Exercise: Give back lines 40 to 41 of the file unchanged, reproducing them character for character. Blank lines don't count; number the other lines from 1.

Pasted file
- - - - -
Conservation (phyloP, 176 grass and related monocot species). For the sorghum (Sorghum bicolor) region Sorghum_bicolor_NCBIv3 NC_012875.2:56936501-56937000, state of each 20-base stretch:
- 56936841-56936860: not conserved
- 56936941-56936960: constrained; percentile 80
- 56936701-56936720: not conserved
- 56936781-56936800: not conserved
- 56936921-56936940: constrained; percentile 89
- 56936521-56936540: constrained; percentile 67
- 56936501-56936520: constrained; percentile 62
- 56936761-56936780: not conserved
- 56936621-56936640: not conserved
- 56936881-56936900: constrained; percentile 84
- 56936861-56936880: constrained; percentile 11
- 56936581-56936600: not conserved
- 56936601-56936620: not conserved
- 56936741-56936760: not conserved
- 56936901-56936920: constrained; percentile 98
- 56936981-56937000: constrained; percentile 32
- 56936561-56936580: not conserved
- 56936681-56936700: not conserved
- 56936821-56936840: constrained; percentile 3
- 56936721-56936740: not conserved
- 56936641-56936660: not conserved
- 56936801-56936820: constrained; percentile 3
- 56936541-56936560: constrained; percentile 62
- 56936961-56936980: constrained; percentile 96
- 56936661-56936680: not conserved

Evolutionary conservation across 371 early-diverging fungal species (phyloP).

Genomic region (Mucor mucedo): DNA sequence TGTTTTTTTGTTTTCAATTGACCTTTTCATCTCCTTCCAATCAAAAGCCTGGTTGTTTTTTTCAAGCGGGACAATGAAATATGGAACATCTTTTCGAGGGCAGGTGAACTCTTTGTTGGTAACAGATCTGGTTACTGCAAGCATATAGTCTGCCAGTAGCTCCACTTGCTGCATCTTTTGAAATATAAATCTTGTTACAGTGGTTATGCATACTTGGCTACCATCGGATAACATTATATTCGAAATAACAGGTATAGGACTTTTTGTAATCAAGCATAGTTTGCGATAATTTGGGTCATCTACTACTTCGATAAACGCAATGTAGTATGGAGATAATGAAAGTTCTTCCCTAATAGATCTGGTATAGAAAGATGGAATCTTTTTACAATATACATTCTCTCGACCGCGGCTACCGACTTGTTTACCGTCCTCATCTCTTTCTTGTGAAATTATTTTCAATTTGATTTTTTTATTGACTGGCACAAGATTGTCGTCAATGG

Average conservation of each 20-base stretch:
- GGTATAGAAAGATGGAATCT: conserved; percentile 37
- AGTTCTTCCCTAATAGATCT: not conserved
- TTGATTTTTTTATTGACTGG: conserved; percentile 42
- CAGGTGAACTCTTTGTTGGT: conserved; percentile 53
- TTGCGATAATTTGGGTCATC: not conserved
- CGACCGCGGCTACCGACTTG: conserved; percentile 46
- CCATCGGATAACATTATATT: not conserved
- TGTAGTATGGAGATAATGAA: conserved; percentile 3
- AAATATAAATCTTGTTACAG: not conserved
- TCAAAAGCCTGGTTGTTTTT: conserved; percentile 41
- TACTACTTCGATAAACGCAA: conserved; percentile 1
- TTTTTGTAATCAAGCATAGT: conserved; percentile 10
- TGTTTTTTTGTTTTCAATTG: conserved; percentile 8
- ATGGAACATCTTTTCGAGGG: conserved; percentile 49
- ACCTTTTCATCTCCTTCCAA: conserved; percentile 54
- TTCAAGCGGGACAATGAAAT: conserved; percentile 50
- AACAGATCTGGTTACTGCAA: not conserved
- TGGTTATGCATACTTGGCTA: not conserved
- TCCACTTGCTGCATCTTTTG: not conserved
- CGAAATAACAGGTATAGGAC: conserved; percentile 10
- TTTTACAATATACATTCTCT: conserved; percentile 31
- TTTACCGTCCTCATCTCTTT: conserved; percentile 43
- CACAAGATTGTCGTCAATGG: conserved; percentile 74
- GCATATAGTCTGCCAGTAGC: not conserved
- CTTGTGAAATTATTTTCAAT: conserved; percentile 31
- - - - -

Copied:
- TACTACTTCGATAAACGCAA: conserved; percentile 1
- TTTTTGTAATCAAGCATAGT: conserved; percentile 10